More specifically, when the generator frequency is higher than the higher reference FH, the logic states of OR gate 59 and NAND gate 57 are "1", so that flip-flops 60a and 74 are logical "0", and flip-flop 58 is logical "1". The presence of the logical "0" at the Q output of flip-flop 74 causes AND gate 75 to deliver a logical "0" signal to terminal d and applies a logical "0" signal to terminal e. Therefore, the motor drive signal is at low voltage level and the motor current is reduced to zero. When the motor speed and consequently the generator frequency reduces so that the counter 100 exceeds "000000011111" (decimal 31), the OR gate 59 goes to logical "0" to inhibit the input clock pulse supplied to flip-flop 9, while the NAND gate 57 remains at logical "1" state, so that flip-flop 60a is triggered to produce a logical "1" signal which is applied to D flip-flop 74. D flip-flops 58 and 74 are simultaneously triggered in response to a logical "1" signal derived by the NAND gate 65 at time t2 (FIG. 3) and enables AND gate 75 to provide a logical "1" signal to terminal d and enables AND gate 76 to pass clock pulses to terminal e.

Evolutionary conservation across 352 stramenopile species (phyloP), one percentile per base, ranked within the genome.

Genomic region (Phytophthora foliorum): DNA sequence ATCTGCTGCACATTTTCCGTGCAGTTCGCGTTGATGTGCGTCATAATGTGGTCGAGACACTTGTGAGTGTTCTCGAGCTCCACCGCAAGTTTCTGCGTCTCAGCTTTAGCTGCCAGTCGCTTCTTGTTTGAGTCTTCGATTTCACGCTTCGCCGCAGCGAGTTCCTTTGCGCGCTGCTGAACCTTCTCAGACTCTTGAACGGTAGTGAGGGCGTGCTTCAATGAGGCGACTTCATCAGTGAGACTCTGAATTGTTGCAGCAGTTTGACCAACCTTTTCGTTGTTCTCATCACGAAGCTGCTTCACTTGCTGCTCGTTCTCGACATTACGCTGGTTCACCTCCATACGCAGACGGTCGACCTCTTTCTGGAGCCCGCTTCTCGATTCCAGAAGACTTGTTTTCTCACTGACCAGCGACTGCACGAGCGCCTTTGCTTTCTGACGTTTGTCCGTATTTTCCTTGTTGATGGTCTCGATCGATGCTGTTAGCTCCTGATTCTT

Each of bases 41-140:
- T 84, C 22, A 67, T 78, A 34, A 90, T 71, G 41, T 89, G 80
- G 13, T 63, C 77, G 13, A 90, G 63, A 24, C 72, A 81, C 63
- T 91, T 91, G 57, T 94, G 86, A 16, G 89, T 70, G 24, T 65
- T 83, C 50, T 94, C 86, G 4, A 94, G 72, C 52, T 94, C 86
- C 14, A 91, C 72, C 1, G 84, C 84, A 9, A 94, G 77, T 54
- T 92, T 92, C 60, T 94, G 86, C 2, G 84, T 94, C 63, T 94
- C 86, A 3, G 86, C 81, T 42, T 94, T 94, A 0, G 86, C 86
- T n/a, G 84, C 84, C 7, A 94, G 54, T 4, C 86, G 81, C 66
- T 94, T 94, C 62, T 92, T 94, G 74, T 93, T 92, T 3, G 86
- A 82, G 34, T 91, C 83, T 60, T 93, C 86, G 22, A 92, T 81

If the generator frequency further reduces so that the counter 100 reaches the count "111111100000" (decimal 4064), NAND gate 57 goes to logical "0", while the OR gate 59 has already been switched to logical "1" before the count reaches that threshold value, so that flip-flop 60a is in the reset condition providing a logical "0" signal to flip-flop 74. In response to a signal from the NAND gate 65, D flip-flops 58 and 74 are triggered to provide logical "0" and "1" signals to AND gate 75 and OR gate 77, respectively, so that the logic states of the output terminals d and e are "0" and "1", respectively. The motor is driven by the high-level current to increase its speed until it rises above the lower frequency reference FL.